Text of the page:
Part of this is a focus on efficiency, and part of it is the GSA seizing opportunities: Through fiscal year 2024, 325 GSA leases in the D.C. area representing 22.4 million square feet of federally occupied office space are set to expire. The agency could save hundreds of millions of dollars renegotiating or simply shedding some of these leases. Such exits, of course, would ripple through the D.C. real estate market.

Overseeing this work will fall largely to Kale’s likely successor, though. In April, Biden nominated Robin Carnahan, a former Missouri secretary of state, to head the GSA on a permanent basis. As of mid-June, it appeared that Carnahan’s nomination enjoyed enough bipartisan support to win Senate approval.—Tom Acitelli.

Monty Hoffman
Founder and Chairman, Hoffman & Associates

Monty Hoffman is a key figure in Washington, D.C.’s built environment, with his Hoffman & Associates’ $2.5 billion, mixed-use development, The Wharf, continuing to prosper — even through the pandemic.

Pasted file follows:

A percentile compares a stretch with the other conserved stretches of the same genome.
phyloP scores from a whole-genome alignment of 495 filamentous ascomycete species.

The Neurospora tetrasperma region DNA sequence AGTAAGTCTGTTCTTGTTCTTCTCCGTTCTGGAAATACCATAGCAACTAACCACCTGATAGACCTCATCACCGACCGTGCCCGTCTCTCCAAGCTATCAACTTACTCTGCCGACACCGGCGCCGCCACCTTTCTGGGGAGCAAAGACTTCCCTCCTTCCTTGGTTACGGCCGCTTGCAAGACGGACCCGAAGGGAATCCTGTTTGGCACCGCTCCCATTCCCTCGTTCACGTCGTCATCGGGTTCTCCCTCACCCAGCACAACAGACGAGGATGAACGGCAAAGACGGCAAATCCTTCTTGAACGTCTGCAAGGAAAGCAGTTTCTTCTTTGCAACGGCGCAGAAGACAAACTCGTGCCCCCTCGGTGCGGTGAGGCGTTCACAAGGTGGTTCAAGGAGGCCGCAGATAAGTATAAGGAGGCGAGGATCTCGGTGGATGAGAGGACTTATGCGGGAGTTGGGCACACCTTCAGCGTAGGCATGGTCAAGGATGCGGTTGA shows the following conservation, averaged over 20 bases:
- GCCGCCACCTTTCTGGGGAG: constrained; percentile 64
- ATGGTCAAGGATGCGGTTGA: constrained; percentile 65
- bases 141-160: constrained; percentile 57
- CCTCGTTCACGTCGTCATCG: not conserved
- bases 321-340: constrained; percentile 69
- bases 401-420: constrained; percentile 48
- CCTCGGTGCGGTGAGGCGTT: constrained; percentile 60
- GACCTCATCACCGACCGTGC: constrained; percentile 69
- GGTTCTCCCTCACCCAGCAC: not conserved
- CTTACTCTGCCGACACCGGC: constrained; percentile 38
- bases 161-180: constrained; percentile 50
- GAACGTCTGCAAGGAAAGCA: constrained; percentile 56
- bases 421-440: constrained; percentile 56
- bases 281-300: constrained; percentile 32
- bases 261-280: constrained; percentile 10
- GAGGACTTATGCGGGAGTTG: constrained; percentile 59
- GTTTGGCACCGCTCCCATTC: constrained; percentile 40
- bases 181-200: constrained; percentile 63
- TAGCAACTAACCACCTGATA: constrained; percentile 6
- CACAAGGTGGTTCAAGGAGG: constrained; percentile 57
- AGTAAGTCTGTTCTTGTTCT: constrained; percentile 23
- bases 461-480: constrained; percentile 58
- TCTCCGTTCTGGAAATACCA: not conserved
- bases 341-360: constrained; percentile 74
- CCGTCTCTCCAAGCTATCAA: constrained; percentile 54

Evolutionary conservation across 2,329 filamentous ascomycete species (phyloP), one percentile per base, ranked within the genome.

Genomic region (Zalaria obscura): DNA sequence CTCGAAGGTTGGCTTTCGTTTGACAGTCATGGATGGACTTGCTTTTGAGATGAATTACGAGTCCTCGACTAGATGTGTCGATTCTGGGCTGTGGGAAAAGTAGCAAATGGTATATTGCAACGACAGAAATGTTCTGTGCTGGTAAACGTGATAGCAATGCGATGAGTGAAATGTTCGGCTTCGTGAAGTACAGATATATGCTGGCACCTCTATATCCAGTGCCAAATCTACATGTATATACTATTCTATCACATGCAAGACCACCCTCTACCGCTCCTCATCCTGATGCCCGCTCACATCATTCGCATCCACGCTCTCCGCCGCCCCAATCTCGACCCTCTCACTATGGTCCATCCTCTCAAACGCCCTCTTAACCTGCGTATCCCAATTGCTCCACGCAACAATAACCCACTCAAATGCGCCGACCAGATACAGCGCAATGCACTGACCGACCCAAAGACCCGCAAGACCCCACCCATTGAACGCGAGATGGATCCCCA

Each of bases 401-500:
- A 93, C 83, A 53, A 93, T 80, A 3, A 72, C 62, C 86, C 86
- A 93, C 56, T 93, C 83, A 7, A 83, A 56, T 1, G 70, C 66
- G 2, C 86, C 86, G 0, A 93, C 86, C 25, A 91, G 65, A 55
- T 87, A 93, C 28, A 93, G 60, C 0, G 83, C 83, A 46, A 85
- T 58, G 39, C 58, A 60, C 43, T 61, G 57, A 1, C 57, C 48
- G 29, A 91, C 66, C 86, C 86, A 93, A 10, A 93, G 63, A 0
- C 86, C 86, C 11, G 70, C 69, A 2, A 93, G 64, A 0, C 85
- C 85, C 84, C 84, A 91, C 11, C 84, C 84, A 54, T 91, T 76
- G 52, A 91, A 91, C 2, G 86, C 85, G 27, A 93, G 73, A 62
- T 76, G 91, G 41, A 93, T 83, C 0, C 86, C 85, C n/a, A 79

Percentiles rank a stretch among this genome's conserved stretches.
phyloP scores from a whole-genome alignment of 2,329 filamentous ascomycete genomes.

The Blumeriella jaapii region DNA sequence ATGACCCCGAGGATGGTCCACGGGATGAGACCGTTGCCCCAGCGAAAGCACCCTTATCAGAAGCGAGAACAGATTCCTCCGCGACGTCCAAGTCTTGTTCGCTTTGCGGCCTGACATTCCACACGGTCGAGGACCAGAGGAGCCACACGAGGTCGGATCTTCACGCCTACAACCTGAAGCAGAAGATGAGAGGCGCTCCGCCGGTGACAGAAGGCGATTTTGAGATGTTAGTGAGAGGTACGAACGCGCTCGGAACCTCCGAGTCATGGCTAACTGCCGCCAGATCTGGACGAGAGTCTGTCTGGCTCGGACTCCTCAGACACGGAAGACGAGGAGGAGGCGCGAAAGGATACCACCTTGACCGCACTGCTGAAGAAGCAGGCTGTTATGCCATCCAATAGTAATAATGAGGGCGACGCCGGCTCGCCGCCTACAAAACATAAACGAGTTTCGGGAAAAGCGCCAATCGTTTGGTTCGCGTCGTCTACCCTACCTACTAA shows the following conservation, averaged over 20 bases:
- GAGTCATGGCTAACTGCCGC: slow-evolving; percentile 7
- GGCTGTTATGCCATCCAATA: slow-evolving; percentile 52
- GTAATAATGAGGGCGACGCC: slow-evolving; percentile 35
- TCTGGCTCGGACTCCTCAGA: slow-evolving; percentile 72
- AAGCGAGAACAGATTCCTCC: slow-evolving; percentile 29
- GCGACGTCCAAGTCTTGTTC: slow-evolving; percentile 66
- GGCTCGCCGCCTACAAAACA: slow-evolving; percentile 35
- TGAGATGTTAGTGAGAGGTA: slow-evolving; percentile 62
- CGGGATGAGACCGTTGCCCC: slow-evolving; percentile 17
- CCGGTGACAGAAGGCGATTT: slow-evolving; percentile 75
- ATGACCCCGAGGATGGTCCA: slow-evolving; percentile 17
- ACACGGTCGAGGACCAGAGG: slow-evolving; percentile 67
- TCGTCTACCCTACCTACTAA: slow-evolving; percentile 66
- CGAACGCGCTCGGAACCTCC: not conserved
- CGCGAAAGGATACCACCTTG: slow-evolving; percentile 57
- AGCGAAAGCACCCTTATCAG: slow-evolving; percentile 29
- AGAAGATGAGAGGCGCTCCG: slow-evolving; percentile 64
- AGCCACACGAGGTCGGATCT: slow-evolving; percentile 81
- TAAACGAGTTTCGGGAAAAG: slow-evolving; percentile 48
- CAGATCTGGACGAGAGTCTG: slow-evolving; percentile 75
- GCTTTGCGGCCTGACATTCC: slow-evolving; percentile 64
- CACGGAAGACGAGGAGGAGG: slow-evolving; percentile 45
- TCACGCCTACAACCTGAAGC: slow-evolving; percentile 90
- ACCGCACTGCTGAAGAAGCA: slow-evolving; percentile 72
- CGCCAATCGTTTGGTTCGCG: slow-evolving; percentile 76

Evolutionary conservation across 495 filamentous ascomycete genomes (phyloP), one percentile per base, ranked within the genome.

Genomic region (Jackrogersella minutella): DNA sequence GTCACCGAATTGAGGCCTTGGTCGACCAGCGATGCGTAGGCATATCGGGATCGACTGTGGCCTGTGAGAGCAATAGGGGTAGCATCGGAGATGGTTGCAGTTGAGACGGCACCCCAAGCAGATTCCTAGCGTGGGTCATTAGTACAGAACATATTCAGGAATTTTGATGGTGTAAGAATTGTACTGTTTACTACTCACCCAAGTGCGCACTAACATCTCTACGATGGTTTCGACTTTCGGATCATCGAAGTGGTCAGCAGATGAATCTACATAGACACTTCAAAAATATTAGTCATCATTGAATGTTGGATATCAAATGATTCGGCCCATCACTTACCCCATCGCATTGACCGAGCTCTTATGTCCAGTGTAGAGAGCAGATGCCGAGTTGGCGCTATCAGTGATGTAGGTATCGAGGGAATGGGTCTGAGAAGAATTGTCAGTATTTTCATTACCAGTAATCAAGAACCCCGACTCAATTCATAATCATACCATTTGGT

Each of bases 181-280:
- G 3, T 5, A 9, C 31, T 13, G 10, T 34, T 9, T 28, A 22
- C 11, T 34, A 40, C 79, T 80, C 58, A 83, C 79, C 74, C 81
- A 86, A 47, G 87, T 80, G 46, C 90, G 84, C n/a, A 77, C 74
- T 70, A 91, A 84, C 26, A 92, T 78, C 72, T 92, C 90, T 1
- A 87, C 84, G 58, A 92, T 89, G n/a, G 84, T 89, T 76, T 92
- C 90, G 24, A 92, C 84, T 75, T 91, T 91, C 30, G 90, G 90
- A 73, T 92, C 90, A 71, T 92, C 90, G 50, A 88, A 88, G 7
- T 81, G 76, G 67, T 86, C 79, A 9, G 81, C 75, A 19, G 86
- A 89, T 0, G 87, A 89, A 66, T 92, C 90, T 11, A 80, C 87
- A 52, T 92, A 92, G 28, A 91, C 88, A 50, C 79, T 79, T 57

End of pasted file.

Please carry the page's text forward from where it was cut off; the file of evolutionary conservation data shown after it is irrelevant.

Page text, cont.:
The southwest waterfront project remained bustling — with plenty of social distancing and safety precautions in effect — and any delays on the next phase of the project were minimal, with Phase 2 still on track for the fall of 2022, according to the company. That next phase of The Wharf will deliver 1 million square feet of development along the Potomac River, including retail, hospitality, residential, piers and park space.

“Right now, we’re about two months ahead of schedule, our pre-leasing activity is phenomenal, and our retail pre-leasing has really come alive over the last couple of months,” Hoffman said. “Office has really picked up and the majority of our trophy office space is already pre-leased.”

That includes big players like noted law firm Williams & Connolly and The Atlantic.